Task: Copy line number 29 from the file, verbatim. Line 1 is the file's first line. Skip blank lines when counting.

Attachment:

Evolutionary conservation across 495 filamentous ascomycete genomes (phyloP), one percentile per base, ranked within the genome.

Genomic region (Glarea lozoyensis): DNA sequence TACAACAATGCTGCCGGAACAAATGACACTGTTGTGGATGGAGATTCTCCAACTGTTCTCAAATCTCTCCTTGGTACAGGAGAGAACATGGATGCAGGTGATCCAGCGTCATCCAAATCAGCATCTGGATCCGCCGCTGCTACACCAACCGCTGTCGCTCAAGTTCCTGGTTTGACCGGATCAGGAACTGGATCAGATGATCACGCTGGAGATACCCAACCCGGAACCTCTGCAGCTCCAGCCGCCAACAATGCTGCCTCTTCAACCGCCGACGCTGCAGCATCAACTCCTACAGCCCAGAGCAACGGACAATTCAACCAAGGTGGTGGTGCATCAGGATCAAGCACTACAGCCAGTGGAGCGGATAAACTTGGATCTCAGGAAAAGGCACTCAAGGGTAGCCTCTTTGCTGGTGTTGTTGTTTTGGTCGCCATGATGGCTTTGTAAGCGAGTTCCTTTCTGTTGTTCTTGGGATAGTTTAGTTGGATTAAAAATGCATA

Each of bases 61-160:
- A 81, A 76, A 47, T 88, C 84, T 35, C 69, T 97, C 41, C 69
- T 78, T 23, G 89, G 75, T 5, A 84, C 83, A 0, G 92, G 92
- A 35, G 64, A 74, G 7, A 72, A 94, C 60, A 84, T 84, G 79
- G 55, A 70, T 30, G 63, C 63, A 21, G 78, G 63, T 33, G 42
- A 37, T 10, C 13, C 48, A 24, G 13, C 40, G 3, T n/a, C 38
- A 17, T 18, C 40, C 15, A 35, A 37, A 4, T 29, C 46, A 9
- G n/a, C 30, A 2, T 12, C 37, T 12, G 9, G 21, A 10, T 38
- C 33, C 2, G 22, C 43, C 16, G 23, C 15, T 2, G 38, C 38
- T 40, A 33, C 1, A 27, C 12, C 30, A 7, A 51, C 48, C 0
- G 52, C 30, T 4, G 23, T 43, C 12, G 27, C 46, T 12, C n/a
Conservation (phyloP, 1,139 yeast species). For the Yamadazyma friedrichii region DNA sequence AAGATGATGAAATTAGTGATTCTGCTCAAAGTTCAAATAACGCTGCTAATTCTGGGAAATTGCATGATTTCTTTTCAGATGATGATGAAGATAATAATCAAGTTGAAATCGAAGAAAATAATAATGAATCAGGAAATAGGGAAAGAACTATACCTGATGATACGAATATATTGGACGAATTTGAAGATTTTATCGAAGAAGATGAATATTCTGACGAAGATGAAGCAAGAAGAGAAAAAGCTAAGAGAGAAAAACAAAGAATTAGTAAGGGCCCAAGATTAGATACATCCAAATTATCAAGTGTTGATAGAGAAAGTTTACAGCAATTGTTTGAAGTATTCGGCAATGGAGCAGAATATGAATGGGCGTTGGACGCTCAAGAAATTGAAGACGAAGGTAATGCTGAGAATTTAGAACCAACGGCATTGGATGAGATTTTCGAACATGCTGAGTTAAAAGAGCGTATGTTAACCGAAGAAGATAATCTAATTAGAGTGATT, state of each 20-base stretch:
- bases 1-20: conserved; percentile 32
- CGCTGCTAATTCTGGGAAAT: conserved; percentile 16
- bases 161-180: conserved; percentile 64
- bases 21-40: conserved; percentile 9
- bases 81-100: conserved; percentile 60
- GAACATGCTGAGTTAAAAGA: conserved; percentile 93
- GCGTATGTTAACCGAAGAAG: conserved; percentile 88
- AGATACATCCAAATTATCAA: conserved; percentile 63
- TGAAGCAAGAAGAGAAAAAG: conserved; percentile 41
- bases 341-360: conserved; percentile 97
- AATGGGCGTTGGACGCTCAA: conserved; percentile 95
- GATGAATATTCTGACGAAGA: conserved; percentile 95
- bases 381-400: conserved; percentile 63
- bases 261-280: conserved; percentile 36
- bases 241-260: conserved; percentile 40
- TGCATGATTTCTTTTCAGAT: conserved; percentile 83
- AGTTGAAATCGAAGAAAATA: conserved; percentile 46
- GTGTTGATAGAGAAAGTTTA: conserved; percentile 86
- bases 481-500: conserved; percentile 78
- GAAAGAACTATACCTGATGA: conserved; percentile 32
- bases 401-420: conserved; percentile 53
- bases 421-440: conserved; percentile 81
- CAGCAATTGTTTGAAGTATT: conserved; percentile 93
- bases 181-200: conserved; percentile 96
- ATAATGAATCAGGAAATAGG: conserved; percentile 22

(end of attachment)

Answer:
- bases 241-260: conserved; percentile 40